No one can claim to hold a brief for the Eritrean president since it is him and him alone with his God who knows what he really thinks behind his public posture. But one can easily see how both the sceptics and optimists miss to see the things PIA has no control over or what he cannot do owing to circumstances beyond his control. It is natural and moral for any self-respecting human being to take on the role and responsibility of leadership to inspire and lead his/her subjects towards freedom, prosperity, peace and stability with a durable solution to conflict and hope. Besides this, the issue of legacy always remains at stake for individuals who have had the historic opportunity of rising to the position of influence on the wider public and national lives that they would hope to leave behind with their names pegged on it as a great achievement to be adored and celebrated by generations to come.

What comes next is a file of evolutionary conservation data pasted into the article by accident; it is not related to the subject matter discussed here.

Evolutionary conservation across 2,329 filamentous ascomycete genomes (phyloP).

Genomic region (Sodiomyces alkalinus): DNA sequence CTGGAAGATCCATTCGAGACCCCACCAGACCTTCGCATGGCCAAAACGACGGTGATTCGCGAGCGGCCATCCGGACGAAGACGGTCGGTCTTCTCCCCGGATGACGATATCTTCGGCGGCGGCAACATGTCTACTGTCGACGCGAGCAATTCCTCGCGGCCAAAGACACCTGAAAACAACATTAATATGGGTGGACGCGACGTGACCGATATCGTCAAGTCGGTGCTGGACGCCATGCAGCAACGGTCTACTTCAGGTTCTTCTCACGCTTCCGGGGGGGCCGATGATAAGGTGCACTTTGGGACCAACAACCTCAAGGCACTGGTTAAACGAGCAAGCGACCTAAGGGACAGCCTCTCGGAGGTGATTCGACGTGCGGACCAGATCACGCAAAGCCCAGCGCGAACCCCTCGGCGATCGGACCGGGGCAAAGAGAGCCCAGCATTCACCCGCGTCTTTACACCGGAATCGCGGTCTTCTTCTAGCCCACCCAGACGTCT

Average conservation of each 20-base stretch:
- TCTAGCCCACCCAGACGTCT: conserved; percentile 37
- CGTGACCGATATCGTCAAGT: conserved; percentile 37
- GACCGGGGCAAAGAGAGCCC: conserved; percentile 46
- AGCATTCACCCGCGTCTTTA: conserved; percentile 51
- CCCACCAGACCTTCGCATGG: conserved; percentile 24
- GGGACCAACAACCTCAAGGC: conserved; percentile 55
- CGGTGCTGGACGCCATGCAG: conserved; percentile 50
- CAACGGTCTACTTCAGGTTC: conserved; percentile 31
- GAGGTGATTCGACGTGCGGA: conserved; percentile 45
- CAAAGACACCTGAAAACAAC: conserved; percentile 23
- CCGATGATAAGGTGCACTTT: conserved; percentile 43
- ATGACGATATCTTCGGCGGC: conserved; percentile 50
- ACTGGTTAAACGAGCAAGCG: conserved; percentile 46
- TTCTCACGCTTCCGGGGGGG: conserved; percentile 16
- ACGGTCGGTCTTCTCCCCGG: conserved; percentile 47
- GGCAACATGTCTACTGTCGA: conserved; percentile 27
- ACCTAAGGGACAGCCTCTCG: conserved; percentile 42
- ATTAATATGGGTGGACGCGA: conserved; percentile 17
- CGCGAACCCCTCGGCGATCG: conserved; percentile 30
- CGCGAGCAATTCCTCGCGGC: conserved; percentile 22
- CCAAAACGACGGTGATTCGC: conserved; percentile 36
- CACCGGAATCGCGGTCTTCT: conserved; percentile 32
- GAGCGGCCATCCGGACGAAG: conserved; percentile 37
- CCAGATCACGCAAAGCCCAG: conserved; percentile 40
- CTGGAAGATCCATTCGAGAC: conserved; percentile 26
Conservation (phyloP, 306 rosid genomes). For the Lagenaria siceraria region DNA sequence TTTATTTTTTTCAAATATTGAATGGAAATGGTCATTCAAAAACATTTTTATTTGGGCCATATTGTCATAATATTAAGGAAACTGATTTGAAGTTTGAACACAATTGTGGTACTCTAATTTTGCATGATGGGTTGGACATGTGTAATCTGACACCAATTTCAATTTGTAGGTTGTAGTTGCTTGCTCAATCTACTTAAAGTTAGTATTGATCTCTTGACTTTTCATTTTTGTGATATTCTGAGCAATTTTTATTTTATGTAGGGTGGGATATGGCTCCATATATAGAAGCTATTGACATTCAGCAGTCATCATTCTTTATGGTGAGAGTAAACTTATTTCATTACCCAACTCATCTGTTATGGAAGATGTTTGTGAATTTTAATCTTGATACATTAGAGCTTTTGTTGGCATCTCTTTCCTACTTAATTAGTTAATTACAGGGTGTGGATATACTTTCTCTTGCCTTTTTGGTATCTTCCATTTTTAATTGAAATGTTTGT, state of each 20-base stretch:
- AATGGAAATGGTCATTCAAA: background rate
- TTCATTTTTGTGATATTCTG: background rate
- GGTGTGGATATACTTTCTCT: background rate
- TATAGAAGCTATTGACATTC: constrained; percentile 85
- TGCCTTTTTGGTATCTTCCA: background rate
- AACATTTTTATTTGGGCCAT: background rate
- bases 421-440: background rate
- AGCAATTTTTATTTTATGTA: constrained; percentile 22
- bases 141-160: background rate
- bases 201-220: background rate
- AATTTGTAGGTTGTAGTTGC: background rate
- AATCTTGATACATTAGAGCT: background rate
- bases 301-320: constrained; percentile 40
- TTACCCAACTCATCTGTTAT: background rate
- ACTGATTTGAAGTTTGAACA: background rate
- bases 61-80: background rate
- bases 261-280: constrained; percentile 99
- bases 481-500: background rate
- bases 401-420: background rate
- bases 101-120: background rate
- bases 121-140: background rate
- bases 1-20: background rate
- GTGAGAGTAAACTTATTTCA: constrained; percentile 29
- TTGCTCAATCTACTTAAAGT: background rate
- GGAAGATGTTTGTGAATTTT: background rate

PIA had not disappointed when he took the role of leadership and shouldered it earning himself the respect and admiration of Eritreans all along for the better part of their 30 years struggle for independence which he delivered in 1991. Though issues surrounding his rein after the independence are different matters altogether as it saw Eritreans being divided in their view of him with some becoming his die-hard supporters while others are proving to be his deadly enemies. Having achieved independence the fact of peace and stability vis-à-vis the most crucial neighbour- Ethiopia – remains open to questions after one deadly war on his watch that remains technically unfinished. The war had to come and pass due to dishonest deals cut behind the back of the public between former comrades-in-arms – now the worst of foes – TPLF and Shabia – both before and after independence in the lead up to the breaking out of the war in 1998.